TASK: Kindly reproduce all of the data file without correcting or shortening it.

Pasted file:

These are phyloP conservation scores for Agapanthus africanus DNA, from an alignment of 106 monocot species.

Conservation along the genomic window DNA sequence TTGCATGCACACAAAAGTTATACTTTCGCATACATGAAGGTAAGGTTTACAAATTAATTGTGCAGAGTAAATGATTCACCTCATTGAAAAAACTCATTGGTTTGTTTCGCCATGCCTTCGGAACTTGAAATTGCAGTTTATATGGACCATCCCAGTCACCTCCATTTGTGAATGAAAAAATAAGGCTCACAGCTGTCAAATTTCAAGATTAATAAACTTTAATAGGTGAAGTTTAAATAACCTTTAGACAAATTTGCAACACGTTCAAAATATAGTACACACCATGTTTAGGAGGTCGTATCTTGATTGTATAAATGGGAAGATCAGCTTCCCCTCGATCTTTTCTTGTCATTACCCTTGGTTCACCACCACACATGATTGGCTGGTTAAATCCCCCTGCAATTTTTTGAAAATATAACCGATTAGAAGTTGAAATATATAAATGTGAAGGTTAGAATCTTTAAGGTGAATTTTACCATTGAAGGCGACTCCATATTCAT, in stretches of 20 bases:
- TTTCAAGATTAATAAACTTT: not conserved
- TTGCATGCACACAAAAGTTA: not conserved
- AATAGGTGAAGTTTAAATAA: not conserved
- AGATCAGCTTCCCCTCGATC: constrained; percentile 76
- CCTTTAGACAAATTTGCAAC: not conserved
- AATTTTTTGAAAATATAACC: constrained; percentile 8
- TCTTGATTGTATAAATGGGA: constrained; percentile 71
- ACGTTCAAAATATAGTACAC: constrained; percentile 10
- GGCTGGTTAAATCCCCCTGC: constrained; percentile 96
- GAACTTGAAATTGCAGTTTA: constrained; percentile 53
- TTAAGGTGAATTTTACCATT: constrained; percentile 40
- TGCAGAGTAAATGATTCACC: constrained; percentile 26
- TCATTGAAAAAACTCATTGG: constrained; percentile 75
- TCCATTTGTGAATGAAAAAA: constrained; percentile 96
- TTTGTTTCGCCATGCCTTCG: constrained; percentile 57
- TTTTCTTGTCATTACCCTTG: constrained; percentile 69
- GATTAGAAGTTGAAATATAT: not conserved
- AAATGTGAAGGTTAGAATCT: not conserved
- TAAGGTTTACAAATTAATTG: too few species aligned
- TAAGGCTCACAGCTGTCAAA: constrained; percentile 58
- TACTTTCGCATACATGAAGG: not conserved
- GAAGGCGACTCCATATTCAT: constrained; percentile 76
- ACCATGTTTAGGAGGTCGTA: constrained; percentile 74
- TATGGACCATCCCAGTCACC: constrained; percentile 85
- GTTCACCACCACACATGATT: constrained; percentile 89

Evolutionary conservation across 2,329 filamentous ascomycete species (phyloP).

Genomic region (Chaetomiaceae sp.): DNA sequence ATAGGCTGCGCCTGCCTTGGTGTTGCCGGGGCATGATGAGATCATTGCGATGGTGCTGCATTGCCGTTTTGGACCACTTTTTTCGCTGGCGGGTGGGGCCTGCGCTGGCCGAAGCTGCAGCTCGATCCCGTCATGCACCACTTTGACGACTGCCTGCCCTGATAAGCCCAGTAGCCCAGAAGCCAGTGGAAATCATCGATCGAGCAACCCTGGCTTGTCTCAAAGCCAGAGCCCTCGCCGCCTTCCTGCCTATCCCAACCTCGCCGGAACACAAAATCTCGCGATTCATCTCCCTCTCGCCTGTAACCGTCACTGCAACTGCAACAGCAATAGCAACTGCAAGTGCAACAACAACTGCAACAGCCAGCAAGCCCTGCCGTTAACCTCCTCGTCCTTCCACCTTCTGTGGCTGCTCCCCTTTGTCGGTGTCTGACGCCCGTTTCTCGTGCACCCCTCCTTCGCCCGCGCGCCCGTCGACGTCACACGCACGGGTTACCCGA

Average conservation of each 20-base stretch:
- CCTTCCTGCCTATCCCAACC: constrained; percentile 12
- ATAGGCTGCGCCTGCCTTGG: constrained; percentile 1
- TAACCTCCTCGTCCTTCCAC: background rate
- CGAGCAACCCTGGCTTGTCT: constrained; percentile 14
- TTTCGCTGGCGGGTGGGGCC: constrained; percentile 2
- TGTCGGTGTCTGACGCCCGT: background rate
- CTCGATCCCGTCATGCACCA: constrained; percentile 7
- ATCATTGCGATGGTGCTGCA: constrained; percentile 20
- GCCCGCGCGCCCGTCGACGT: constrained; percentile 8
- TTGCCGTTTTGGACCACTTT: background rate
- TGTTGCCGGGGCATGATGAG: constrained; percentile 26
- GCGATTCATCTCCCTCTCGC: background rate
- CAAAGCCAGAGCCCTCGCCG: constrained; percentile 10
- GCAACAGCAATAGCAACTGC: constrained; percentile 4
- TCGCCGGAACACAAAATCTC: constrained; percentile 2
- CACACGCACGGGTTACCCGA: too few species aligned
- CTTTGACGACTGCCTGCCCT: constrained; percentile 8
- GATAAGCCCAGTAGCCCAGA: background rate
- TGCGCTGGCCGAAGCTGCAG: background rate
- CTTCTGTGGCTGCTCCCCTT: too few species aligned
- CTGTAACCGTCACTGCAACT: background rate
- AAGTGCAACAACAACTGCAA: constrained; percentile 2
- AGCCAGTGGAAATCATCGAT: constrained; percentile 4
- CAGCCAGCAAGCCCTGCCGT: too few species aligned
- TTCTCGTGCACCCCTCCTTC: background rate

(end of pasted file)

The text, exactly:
These are phyloP conservation scores for Agapanthus africanus DNA, from an alignment of 106 monocot species.

Conservation along the genomic window DNA sequence TTGCATGCACACAAAAGTTATACTTTCGCATACATGAAGGTAAGGTTTACAAATTAATTGTGCAGAGTAAATGATTCACCTCATTGAAAAAACTCATTGGTTTGTTTCGCCATGCCTTCGGAACTTGAAATTGCAGTTTATATGGACCATCCCAGTCACCTCCATTTGTGAATGAAAAAATAAGGCTCACAGCTGTCAAATTTCAAGATTAATAAACTTTAATAGGTGAAGTTTAAATAACCTTTAGACAAATTTGCAACACGTTCAAAATATAGTACACACCATGTTTAGGAGGTCGTATCTTGATTGTATAAATGGGAAGATCAGCTTCCCCTCGATCTTTTCTTGTCATTACCCTTGGTTCACCACCACACATGATTGGCTGGTTAAATCCCCCTGCAATTTTTTGAAAATATAACCGATTAGAAGTTGAAATATATAAATGTGAAGGTTAGAATCTTTAAGGTGAATTTTACCATTGAAGGCGACTCCATATTCAT, in stretches of 20 bases:
- TTTCAAGATTAATAAACTTT: not conserved
- TTGCATGCACACAAAAGTTA: not conserved
- AATAGGTGAAGTTTAAATAA: not conserved
- AGATCAGCTTCCCCTCGATC: constrained; percentile 76
- CCTTTAGACAAATTTGCAAC: not conserved
- AATTTTTTGAAAATATAACC: constrained; percentile 8
- TCTTGATTGTATAAATGGGA: constrained; percentile 71
- ACGTTCAAAATATAGTACAC: constrained; percentile 10
- GGCTGGTTAAATCCCCCTGC: constrained; percentile 96
- GAACTTGAAATTGCAGTTTA: constrained; percentile 53
- TTAAGGTGAATTTTACCATT: constrained; percentile 40
- TGCAGAGTAAATGATTCACC: constrained; percentile 26
- TCATTGAAAAAACTCATTGG: constrained; percentile 75
- TCCATTTGTGAATGAAAAAA: constrained; percentile 96
- TTTGTTTCGCCATGCCTTCG: constrained; percentile 57
- TTTTCTTGTCATTACCCTTG: constrained; percentile 69
- GATTAGAAGTTGAAATATAT: not conserved
- AAATGTGAAGGTTAGAATCT: not conserved
- TAAGGTTTACAAATTAATTG: too few species aligned
- TAAGGCTCACAGCTGTCAAA: constrained; percentile 58
- TACTTTCGCATACATGAAGG: not conserved
- GAAGGCGACTCCATATTCAT: constrained; percentile 76
- ACCATGTTTAGGAGGTCGTA: constrained; percentile 74
- TATGGACCATCCCAGTCACC: constrained; percentile 85
- GTTCACCACCACACATGATT: constrained; percentile 89

Evolutionary conservation across 2,329 filamentous ascomycete species (phyloP).

Genomic region (Chaetomiaceae sp.): DNA sequence ATAGGCTGCGCCTGCCTTGGTGTTGCCGGGGCATGATGAGATCATTGCGATGGTGCTGCATTGCCGTTTTGGACCACTTTTTTCGCTGGCGGGTGGGGCCTGCGCTGGCCGAAGCTGCAGCTCGATCCCGTCATGCACCACTTTGACGACTGCCTGCCCTGATAAGCCCAGTAGCCCAGAAGCCAGTGGAAATCATCGATCGAGCAACCCTGGCTTGTCTCAAAGCCAGAGCCCTCGCCGCCTTCCTGCCTATCCCAACCTCGCCGGAACACAAAATCTCGCGATTCATCTCCCTCTCGCCTGTAACCGTCACTGCAACTGCAACAGCAATAGCAACTGCAAGTGCAACAACAACTGCAACAGCCAGCAAGCCCTGCCGTTAACCTCCTCGTCCTTCCACCTTCTGTGGCTGCTCCCCTTTGTCGGTGTCTGACGCCCGTTTCTCGTGCACCCCTCCTTCGCCCGCGCGCCCGTCGACGTCACACGCACGGGTTACCCGA

Average conservation of each 20-base stretch:
- CCTTCCTGCCTATCCCAACC: constrained; percentile 12
- ATAGGCTGCGCCTGCCTTGG: constrained; percentile 1
- TAACCTCCTCGTCCTTCCAC: background rate
- CGAGCAACCCTGGCTTGTCT: constrained; percentile 14
- TTTCGCTGGCGGGTGGGGCC: constrained; percentile 2
- TGTCGGTGTCTGACGCCCGT: background rate
- CTCGATCCCGTCATGCACCA: constrained; percentile 7
- ATCATTGCGATGGTGCTGCA: constrained; percentile 20
- GCCCGCGCGCCCGTCGACGT: constrained; percentile 8
- TTGCCGTTTTGGACCACTTT: background rate
- TGTTGCCGGGGCATGATGAG: constrained; percentile 26
- GCGATTCATCTCCCTCTCGC: background rate
- CAAAGCCAGAGCCCTCGCCG: constrained; percentile 10
- GCAACAGCAATAGCAACTGC: constrained; percentile 4
- TCGCCGGAACACAAAATCTC: constrained; percentile 2
- CACACGCACGGGTTACCCGA: too few species aligned
- CTTTGACGACTGCCTGCCCT: constrained; percentile 8
- GATAAGCCCAGTAGCCCAGA: background rate
- TGCGCTGGCCGAAGCTGCAG: background rate
- CTTCTGTGGCTGCTCCCCTT: too few species aligned
- CTGTAACCGTCACTGCAACT: background rate
- AAGTGCAACAACAACTGCAA: constrained; percentile 2
- AGCCAGTGGAAATCATCGAT: constrained; percentile 4
- CAGCCAGCAAGCCCTGCCGT: too few species aligned
- TTCTCGTGCACCCCTCCTTC: background rate